The No Helipad Takae Resident Society is committed to protecting their village, which is the location of the Yanbaru Rainforest, the main source for fresh drinking water in Okinawa and home to thousands of endemic species, many of which are listed as critical or endangered.  In 1957, the U.S. military began using the Northern Training Area in the Yanbaru rainforest as a jungle warfare-training site for U.S. troops.  For two gene…

History within the Chamorro Context

Rlene Santos Steffy published the article below during the summer as part of her iTintaotao Marianas feature series in The Guam Daily Post. I was honored to be included amongst so many other older and more esteemed activist and scholars. I conducted several long interviews with Rlene, some focusing on history and others on political status. I was surprised by her chosen route for this article, focusing on my learning the Chamorro language and my relationship to my grandparents. I was surprised, but not disappointed. The quote that she used at the start of the article is very much what I continue to feel about my Chamorro identity. Namely that if not for my grandparents, I wouldn't have much of a Chamorro identity and probably wouldn't speak Chamorro or care as much about the fate of the Chamorro people.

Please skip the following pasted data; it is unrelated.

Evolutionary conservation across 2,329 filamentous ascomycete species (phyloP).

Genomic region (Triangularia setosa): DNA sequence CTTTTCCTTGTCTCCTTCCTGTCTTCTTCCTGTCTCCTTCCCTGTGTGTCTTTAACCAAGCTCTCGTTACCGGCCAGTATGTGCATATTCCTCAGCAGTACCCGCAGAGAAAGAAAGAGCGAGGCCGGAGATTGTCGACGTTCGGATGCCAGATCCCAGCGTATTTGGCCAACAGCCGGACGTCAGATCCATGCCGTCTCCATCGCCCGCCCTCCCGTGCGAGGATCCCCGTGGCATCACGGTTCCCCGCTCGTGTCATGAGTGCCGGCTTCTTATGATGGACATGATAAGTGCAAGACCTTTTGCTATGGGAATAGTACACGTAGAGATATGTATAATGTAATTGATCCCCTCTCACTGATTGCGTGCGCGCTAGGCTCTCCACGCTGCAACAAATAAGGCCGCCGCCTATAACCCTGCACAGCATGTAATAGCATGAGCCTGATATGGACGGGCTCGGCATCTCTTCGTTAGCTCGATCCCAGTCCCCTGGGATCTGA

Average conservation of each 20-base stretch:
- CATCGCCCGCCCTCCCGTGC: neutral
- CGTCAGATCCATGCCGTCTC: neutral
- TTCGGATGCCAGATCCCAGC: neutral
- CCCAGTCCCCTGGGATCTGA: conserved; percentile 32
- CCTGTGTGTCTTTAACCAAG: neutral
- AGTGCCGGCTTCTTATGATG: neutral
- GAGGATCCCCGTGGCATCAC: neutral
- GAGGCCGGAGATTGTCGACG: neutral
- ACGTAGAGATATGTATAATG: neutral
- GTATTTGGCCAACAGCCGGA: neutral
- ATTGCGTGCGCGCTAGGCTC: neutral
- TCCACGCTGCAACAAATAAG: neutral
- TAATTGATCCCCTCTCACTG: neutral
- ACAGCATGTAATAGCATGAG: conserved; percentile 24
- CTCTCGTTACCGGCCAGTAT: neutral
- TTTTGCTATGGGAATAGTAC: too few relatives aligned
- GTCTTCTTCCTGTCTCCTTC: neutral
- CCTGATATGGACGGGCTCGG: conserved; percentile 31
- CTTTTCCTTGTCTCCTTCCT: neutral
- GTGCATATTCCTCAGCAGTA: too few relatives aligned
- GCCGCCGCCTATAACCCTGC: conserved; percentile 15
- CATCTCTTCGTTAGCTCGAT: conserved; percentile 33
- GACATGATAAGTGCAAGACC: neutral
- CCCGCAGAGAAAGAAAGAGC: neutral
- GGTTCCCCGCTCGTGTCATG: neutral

Reading this article made me sen mahålang for my grandparents. I miss them every day, everytime I use the Chamorro language. Kada fumino' Chamorro nina'siente yu' …

Statues Along the Slippery Slope

The Department of the Interior is the closest thing the US has to an explicitly colonial office. It is an office that overseas Native American tribes, the insular territories and also has obligations to deal with the freely associated states in Micronesia. It is for this reason probably the most interesting and exceptional place within the entirety of the US federal government. But this mandate is its least important function and one that matters very little in terms of general US interests or imagining. Overall its role in terms of managing national parks and providing oversight to resource extraction is far more visible. It is for this reason that in the general debate that is taking place within the US over Confederate monuments and attempts to whitewash and minimize racist and immoral parts of America's past, the Department of Interior enters the debate, not in terms of the Confederacy itself, but the way that certain heroes of American history, also participated in projects …